Oakland (53-68) and Kansas City (61-59) combined to put 35 runners on base, as the Royals overcame another A’s eighth-inning rally by pushing across the deciding 13th run of the game in the ninth.
Losing 7-6, the A’s also set a dubious mark, striking out 10 or more times for the 60th time this season — a franchise record — finishing with 14 whiffs.
The two teams combined to strike out 21 times. They also stranded a total of 21 runners on base — 13 in scoring position — and recorded just four perfect half-innings. Said manager Bob Melvin:
“It just was an ugly game all the way around. There was no pace to the game, it just seemed like one of those games that was just blah.”
One night after being clobbered for a pair of home runs in a winning effort, Blake Treinen was saddled with a loss, letting Brandon Maurer (W, 2-6, 6.19 ERA) off the hook. In a game full of big hits, Alex Gordon‘s RBI single in the ninth served as the deciding blow.
Treinen (L, 1-3, 4.77 ERA) needed 14 pitches, one night after throwing 33 — a five-out appearance that, under most circumstances, would have rendered him unavailable one day later. Said Melvin:
“I really didn’t want to have to use him unless it was that situation — well, hopefully if it was a save — but he said he was good for one inning and once we got to a tied game, that’s our closer.”
Gordon’s game-winner was the sixth hit in 15 chances with a runner in scoring position for the Royals, a stark contrast from the 1-for-9 performance by the Oakland bats.
Rookie hurler Paul Blackburn suffered the worst start of his young big league career, unable to survive the fifth for the first time in nine tries while allowing four runs to cross — one short of his career-worst. But things could have been much worse.
Of his four frames, Blackburn (ND, 3-1, 3.46 ERA) worked his way through just one clean inning, facing traffic in every other. And not minimal traffic, 101-South-in-rush-hour traffic. The Royals got four runners on in the first, and were held to a single tally. They got three on in the third, and couldn’t get anything.
They finally cashed in in the fourth, parlaying their four runners into three runs.
Blackburn said, against this potent offense, he needed to be on, but wasn’t:
“It’s tough. I fall behind every batter, that’s on me, I’ve got to do better than that. It’s not ideal for our offense, getting in the flow of things, I’ve got to be better.”
A pitcher who has excelled at escaping jams has been unable to do so in his past two starts, giving up eight scores on 9-2/3 innings pitched (7.45 ERA). That, he said, won’t continue, though. The real concern, according to the young hurler, was his inability to control the game as it unfolded:
“Hits are going to happen, I’m aware of that. Just, the pace today, on my end, wasn’t good.”
The Royal rally got a kick start, a throwing error from third baseman Matt Chapman giving Alcides Escobar two free bases to go with his infield single. Blackburn was once again one pitch from avoiding the back-breaker, but Lorenzo Cain delivered the blow which had earlier eluded Kansas City — a two-run homer (13).
The swing came at a most inopportune time for the A’s, one half-inning after a Marcus Semien two-run home run (5) gave the A’s a 2-1 lead. His mate on the left side of the infield, Chapman, accomplished a similar feat, swatting a two-run dinger (9) to tie the affair in the eighth, getting his starter off the hook.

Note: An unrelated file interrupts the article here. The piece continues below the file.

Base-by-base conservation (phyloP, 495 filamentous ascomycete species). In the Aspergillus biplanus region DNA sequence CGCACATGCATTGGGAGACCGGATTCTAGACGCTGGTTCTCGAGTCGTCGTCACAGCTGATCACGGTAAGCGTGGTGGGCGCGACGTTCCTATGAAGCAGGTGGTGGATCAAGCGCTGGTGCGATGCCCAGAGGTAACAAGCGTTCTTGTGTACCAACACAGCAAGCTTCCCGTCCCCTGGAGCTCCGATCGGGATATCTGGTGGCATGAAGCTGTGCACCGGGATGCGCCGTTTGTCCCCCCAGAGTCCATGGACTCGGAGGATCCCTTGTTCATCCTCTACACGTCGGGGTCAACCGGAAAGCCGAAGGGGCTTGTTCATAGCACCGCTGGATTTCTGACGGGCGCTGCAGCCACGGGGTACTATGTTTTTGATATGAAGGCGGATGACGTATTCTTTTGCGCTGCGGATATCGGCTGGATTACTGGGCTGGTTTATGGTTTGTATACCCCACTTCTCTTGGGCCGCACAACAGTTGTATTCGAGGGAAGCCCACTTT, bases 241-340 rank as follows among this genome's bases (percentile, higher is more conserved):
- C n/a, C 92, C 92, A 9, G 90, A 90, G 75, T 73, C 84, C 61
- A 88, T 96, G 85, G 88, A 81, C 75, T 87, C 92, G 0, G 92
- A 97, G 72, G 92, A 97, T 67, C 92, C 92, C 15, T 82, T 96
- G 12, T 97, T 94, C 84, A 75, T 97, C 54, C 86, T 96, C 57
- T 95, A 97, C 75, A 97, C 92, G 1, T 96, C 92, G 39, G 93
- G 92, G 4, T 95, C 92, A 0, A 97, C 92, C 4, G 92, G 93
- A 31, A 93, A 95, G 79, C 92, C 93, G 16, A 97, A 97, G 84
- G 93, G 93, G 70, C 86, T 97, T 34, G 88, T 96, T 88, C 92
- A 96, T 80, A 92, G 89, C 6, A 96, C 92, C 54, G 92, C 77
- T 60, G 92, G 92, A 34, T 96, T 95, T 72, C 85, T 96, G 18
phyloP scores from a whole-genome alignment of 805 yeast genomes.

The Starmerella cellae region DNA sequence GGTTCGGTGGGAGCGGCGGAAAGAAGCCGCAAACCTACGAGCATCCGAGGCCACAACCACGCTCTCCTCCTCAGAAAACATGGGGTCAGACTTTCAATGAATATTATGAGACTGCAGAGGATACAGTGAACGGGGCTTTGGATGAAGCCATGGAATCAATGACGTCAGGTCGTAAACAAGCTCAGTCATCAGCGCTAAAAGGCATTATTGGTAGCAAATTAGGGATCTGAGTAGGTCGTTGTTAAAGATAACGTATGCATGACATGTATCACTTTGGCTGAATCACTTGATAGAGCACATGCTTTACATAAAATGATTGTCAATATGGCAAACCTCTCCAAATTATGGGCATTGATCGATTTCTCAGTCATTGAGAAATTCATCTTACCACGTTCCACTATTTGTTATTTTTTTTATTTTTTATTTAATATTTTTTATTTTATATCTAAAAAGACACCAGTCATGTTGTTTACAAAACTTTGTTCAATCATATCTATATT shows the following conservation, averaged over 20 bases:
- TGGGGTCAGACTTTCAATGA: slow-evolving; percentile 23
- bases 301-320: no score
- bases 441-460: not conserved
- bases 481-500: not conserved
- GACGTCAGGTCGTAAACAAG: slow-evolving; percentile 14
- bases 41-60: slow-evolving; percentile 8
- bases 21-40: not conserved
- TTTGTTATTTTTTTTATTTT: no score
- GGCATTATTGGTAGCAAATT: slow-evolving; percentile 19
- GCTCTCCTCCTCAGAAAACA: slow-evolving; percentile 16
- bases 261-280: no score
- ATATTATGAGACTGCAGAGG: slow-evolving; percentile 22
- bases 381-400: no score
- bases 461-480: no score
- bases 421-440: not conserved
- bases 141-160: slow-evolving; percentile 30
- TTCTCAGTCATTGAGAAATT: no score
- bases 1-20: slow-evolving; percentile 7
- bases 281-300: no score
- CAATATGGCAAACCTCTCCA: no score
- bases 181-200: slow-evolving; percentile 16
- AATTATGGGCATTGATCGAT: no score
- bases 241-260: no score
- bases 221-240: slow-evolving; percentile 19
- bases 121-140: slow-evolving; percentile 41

Blackburn finished his 4 innings of work allowing eight hits, three walks and four runs allowed while striking out two.
Much like his Oakland opposition, Royals starter Danny Duffy (ND, 7-8, 3.82 ERA) limited the damage delivered by the eight base runners — six hits and two walks — he faced. In 5 innings, the lefty allowed four runs while striking out eight.
The A’s lone hit with a runner in scoring position came off the at of Jed Lowrie, who is suddenly red-hot batting .323 (20-for-62) over his last 16 games. His second hit of the game, to go with a first-inning single, knocked in a par in the fifth, the only A’s run-scoring hit that stayed in the park.
In an afternoon full of base runners, Escobar was the only man to reach four times, going 3-for-4 with a walk and two runs scored.
A loss may be a loss, but for the skipper of a young and developing team, seeing the fight is something that is a definite positive:
“It is a results-based industry, and you want to win, but the fact that you keep battling in what was early on not a really good game for us, does have a little value.”
The A’s get a day off before picking things back up in Houston on Friday. The American League-leading Astros (73-46) have been on a slide recently, dropping 12 of their last 17, but boast a 10-2 record against Oakland this season. Sean Manaea (8-7, 4.59 ERA) is Friday’s scheduled starter. He is 0-2, having surrendered 18 runs (13 earned) in 6-2/3 innings pitched (17.55 ERA), over his past three starts, allowing a .512 batting average against.
The A’s made a second waiver move in as many days, acquiring lefty hurler Sam Moll from the Rockies for a player to be named later or cash considerations. In 44 games with Triple-A Albuquerque this season, Moll went 3-2 with a 4.18 ERA and 1.56 WHIP, never appearing in a big league game with Colorado. To make room for Moll on the 40-man roster, the A’s designated Zach Neal for assignment. Neal did not factor into the outcome in six appearances with the A’s this season, posting a 7.98 ERA — he is 3-7 with a 4.99 ERA in Nashville. … Chris Hatcher (0-1, 4.66 ERA with the Dodgers), acquired Tuesday, arrived in Oakland prior to Wednesday’s game. To make room for him on the 25-man roster, Oakland optioned right-hander Josh Smith (2-1, 4.89 ERA) to Triple-A Nashville. Hatcher made his A’s debut Wednesday, tossing a perfect sixth.